Click. Drag. Double-click; lift the mouse off the edge of the desk, rinse, and repeat. All day, every hour, hours on end, weeks to years...have you considered the enormous burden computing and typing have placed on your, and your employees', physiologies?
Simply put, the human body was not designed to do the same exact motion for hours on end, everyday for years. This is a recipe for failure - and fail we do! But you may not even be aware of it.
Suffering myself from a form of RSI or Repetive Strain Injury, I can tell you it is a job-killer - and your people may be too embarassed to even speak out! Why it's embarassing goes to the American motto we all cling to: "We get 'er done!" But this motto exacts a heavy toll on our bodies if we cling to it too tenaciously.
Over time with repetitive motions, the muscles and tendons of the wrist, arm, and even upper body become inflamed, sore, and cause a very real and painful condition that can require drugs, surgery, or even cessation of computer work. In short, it's a real problem and it's bound to show up, recognized or not, in your workforce. Consider that this is most likely occurring at your place of business, whether you know it or not.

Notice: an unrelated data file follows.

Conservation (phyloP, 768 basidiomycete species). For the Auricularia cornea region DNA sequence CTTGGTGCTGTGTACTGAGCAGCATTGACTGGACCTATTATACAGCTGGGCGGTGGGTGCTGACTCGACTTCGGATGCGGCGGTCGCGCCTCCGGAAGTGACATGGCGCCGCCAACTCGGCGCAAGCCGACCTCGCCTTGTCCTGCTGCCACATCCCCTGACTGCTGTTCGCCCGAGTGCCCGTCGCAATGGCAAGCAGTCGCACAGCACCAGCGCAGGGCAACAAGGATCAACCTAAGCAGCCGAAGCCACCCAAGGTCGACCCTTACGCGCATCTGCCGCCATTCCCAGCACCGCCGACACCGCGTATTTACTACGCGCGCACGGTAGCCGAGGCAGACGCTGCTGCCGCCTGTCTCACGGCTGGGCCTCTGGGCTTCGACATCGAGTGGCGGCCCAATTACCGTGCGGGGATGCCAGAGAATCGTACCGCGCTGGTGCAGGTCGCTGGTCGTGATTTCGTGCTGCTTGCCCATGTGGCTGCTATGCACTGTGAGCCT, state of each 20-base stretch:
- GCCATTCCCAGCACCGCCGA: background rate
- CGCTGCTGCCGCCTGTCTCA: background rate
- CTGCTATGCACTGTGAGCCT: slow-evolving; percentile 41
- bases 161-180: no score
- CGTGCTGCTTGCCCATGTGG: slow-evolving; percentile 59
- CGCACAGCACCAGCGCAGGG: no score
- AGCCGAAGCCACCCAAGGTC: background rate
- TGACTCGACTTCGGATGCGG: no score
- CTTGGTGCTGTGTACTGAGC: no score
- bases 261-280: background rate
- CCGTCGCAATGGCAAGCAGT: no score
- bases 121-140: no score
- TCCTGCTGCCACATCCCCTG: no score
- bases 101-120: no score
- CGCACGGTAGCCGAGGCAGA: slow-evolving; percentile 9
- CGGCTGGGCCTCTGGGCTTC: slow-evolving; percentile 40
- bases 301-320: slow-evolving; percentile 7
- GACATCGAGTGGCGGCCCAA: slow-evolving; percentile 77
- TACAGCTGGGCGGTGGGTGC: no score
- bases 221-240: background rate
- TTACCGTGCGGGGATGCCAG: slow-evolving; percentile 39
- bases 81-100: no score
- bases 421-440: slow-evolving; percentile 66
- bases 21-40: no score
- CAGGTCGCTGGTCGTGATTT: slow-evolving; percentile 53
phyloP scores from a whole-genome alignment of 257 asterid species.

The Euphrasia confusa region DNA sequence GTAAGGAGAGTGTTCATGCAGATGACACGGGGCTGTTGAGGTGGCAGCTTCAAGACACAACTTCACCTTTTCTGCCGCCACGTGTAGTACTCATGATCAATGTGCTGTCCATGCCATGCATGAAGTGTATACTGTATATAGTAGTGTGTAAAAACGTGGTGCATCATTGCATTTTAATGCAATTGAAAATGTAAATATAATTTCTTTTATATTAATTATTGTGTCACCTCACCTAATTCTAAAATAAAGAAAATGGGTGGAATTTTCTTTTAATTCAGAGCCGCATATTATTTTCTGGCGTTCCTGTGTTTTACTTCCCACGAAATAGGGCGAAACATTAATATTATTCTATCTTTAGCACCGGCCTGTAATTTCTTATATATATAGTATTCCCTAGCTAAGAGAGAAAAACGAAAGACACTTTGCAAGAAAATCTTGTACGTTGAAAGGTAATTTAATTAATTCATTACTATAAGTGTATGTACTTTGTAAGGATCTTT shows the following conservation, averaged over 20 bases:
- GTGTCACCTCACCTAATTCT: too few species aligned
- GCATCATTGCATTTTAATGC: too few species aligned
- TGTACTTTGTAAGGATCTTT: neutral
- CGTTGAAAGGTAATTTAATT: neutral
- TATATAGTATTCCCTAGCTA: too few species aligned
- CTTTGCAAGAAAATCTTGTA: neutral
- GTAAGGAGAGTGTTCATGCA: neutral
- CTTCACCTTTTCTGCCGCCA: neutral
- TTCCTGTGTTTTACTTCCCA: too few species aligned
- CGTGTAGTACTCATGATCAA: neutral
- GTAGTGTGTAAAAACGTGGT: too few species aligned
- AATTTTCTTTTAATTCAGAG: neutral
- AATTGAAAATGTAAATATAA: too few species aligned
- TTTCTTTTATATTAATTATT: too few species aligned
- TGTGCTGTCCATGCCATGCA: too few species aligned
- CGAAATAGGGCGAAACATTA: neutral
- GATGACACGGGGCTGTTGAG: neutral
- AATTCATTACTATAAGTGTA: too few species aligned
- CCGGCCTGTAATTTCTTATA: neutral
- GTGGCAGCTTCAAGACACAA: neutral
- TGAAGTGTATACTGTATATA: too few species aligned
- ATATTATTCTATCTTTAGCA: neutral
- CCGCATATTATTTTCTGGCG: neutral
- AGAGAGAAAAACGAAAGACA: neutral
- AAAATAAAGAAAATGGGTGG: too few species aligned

The first thing is to raise awareness that some folks may be having the problem - and provide a safe and confidential way for them to let you know they are having an issue.
Besides medical attention, these RSI sufferers could benefit from one terrific simple change: introduce a high quality trackball instead of a mouse. Although not perfect, trackballs go a tremendously long way in relieving RSI pain and increasing productivity.
In a trackball, look for a large heavy ball that rotates smoothly. Don't bother with the cheap small ones; get high quality.
Keep in mind many employees fight trackballs at first, so be firm about them trying them out for a few weeks. Although most people grow to love a trackball, some folks simply never do; you can offer other input devices for the stubborn ones. Possibilities include alternatively-styled trackballs, trackpads, or if you must, try a better or different mouse.
Other key factors in alleviating this issue are wrist rests, proper chairs and desks, proper lighting and frequent breaks.
I hope you feel inspired to raise awareness and take some simple but effective actions for your RSI sufferers. Remember, you probably have people suffering with this issue whether you know it or not.